Sylvia account $ 2012 April 21 Bank (dis.chq 180 (1) 2012 April 14 Bank $ 180 (1)

Equipment account $ 2012 April 26 Bank 2000 (1) Sales account $ 2012 April 28 Discount allowed account $ 2012 April 30 Total for month 6 (1) [9] [Total: 24] 4 (a) (i) Expenses are overstated (1) Profit for the year is understated (1) (ii) Non-current assets are understated (1) Owner’s capital (Profit )is understated (1) Cash $ 1300 (1) $ $

+ (1) for dates

[2] [2]

© University of Cambridge International Examinations 2012

Page 5 (b)

Mark Scheme: Teachers’ version IGCSE – May/June 2012

Syllabus 0452

Paper 12

Capital expenditure Purchase of computer Purchase of laser printer Replacement of hard disc in computer (1) (1)

Revenue expenditure

(1) [3]

(c) (i) ($4800 + $750) (1) O/F based on answer to (b) – $600 (1) = $4950 $4950 = $1650 (1) O/F 3 years (1) (ii) ($4800 + $750) O/F based on answer to (b) – $1650 (1) O/F = $3900 (1) O/F (d) Non-current tangible asset Office building Motor vehicle Goodwill Work in progress (1) (1) (1) (1) Non-current intangible asset Current asset

[4]

[2]

[4] [Total: 17]

© University of Cambridge International Examinations 2012

Page 6 5 (a)

Mark Scheme: Teachers’ version IGCSE – May/June 2012

Syllabus 0452

Paper 12

Rachel Smith Income Statement for the year ended 31 March 2012 $ $ Revenue Less Cost of sales Opening inventory Purchases Less Purchases returns Carriage inwards Less Closing inventory Gross profit Less Carriage outwards Bad debts Provision for doubtful debts Property tax (6000 – 1200) Wages (7100 + 180) General expenses Depreciation – Equipment Profit for the year 3 100 (1) 42 500 (1) 1 900 (1) 40 600 1 050 (1)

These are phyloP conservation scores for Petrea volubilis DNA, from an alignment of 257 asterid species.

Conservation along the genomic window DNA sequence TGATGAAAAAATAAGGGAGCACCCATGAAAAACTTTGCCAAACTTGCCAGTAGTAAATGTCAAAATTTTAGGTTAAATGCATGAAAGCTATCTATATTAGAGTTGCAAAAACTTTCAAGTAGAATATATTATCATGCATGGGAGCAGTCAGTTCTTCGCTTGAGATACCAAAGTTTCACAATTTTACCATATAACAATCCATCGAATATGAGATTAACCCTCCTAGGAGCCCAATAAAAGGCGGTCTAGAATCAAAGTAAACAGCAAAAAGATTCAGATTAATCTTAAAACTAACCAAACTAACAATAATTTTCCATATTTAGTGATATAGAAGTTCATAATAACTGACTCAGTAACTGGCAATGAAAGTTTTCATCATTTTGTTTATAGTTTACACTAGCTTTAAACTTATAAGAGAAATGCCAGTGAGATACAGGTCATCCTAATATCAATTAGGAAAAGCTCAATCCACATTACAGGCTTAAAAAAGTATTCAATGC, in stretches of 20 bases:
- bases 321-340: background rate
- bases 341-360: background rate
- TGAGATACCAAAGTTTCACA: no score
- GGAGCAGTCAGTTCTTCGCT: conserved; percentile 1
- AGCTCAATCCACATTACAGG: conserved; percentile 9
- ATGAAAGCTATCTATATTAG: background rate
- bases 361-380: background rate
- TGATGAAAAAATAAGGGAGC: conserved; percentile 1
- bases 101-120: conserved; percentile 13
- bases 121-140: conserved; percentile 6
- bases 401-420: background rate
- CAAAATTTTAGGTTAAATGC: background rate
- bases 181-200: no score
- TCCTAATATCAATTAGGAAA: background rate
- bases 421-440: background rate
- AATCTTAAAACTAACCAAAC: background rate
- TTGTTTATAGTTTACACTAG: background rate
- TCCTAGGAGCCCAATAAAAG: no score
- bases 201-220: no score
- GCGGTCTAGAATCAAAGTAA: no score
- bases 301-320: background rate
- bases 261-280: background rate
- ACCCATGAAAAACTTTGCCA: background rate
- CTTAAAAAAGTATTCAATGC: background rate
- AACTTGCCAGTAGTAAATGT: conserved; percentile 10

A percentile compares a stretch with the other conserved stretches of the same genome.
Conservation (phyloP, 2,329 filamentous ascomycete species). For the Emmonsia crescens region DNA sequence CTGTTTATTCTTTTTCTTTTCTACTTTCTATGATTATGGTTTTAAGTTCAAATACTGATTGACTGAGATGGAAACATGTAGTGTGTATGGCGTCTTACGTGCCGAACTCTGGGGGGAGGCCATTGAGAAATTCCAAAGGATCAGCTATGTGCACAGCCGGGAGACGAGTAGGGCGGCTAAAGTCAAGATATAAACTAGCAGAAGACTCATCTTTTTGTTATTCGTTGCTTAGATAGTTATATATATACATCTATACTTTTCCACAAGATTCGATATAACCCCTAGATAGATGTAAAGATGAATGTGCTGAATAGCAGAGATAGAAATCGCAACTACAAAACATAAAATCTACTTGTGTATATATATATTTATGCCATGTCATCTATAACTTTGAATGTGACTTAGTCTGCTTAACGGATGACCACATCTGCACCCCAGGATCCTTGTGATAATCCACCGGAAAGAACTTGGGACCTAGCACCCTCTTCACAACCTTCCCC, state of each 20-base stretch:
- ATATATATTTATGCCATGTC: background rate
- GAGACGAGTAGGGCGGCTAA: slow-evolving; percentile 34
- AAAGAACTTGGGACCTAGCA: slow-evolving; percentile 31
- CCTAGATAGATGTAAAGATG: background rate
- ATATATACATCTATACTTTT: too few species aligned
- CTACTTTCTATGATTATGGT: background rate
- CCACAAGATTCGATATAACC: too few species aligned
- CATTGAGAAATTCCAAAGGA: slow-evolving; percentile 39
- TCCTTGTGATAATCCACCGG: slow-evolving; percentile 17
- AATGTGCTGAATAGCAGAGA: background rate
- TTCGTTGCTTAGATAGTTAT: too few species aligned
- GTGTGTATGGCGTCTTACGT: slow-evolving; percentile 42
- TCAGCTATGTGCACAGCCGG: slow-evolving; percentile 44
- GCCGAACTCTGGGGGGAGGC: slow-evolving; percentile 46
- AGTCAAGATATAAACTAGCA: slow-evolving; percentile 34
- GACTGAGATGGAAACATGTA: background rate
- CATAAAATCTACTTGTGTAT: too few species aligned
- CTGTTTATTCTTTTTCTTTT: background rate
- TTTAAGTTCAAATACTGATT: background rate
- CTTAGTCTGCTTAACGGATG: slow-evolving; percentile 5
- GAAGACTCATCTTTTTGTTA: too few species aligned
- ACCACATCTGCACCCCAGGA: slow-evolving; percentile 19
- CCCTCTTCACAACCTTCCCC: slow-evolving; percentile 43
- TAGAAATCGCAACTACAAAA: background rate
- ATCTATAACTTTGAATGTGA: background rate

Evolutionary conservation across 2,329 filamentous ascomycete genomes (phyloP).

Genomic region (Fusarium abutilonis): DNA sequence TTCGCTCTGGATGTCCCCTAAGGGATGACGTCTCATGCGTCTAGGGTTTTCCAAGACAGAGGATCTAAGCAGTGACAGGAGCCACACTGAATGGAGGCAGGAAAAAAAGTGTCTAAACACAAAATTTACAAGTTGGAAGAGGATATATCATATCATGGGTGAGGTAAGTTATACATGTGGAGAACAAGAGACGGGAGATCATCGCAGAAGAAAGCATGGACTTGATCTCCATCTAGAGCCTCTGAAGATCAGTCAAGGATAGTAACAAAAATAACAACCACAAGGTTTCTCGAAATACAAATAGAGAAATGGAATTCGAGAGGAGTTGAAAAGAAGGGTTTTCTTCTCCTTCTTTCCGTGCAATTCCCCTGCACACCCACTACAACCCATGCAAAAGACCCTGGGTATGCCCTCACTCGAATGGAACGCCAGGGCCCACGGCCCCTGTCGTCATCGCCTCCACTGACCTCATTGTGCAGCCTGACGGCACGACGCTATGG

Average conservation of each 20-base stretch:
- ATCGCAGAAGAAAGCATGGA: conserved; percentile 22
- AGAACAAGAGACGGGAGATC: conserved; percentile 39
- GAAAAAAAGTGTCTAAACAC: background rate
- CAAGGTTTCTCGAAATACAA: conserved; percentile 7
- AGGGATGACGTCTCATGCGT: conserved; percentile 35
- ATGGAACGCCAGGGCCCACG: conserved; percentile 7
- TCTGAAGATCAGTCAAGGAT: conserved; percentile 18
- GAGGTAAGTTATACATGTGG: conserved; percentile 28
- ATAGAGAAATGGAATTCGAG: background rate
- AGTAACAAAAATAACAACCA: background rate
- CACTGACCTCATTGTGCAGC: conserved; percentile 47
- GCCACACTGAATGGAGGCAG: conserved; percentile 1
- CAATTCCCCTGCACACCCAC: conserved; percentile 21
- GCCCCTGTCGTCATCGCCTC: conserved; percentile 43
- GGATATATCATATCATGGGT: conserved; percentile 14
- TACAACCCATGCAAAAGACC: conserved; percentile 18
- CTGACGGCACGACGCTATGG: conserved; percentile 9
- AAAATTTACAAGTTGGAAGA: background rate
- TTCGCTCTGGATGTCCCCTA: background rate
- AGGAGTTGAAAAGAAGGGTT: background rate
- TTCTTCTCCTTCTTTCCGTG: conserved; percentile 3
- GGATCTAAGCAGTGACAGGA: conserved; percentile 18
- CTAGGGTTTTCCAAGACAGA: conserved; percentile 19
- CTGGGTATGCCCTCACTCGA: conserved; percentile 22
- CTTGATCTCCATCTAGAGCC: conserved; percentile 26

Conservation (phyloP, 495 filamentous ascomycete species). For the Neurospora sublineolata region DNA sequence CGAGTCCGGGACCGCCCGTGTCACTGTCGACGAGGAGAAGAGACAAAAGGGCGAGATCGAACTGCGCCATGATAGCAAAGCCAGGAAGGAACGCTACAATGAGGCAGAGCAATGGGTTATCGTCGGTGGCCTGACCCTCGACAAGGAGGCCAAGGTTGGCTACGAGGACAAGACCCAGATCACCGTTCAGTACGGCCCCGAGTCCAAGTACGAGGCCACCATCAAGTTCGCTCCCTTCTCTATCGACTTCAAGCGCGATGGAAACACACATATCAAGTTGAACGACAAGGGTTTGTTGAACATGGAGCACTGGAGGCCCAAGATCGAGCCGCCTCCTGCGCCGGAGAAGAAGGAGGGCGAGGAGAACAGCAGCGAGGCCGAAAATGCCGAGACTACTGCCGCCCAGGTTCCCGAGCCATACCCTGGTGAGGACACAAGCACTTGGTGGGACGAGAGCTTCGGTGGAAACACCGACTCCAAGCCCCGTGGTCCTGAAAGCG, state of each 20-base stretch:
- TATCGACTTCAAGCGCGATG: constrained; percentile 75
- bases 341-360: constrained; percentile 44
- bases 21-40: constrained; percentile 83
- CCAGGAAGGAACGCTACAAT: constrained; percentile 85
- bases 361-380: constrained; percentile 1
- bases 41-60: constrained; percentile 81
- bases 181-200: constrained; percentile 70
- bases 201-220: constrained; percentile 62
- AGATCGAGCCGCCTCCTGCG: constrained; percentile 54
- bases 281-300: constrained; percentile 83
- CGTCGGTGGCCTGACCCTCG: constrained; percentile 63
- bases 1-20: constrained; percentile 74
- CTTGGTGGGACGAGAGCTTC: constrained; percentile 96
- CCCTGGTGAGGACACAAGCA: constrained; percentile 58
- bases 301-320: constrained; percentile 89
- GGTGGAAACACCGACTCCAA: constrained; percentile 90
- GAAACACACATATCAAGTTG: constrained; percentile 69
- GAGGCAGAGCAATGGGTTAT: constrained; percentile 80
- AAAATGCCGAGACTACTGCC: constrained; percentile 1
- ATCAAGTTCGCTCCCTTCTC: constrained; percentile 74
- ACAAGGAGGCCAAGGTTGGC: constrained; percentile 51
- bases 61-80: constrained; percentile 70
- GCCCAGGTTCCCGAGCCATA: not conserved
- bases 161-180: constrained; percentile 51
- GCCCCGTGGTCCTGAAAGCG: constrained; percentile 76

$ 63 100 (1)

41 650 44 750 3 750 (1) 540 190 150 4 800 7 280 1 620 1 920

41 000 (1) OF 22 100 (1) OF

(1) (1) (2) (2) (1) 16 500 5 600 (1) OF [16]

(b) (i)

22 100 O/F} 100 (1) × = 35.02% (1) O/F } 63 100 1

[2]

(ii) Increase selling prices Reduce cost of purchases Any 1 comment (2)
5 600 O/F} 100 (1) × = 8.87% (1) O/F } 63 100 1

[2]

(c) (i)

[2]

(ii) Reduce expenses Increase gross profit Increase other income Any 1 comment (2)

[2] [Total: 24]

6

(a) The business will continue to operate for an indefinite period of time (1) and there is no intention to close down or significantly reduce the size of the business. (1) [2] (b) (i) Current assets : Current liabilities (ii) 11 400 : 13 800 (1) = 0.83 : 1 (1) [1] [2]

© University of Cambridge International Examinations 2012

Page 7

Mark Scheme: Teachers’ version IGCSE – May/June 2012

Syllabus 0452

Paper 12 [3]

(iii) Unsatisfied (1) The business cannot meet the immediate liabilities from the immediate assets (2) (c) Increase Capital Current assets Current liabilities Non-current liabilities (1) (1) (1) Decrease No effect (1)

[4] (d) To assess whether the interest can be paid when due To assess whether the loan can be repaid when due To assess whether there is security for the loan Any 2 reasons (2) each (e) There are not enough non-current assets for security of the loan There is not enough profit to cover the loan interest The business would not be able to re-pay the loan on time Drawings for the year exceed the profit for the year Any 2 reasons (2) each (f) Introduce additional capital Admit a partner/form a limited company Mortgage Loans from other sources Sell surplus non-current assets Any 2 (2) each

[4]

[4]

[4] [Total: 24]

© University of Cambridge International Examinations 2012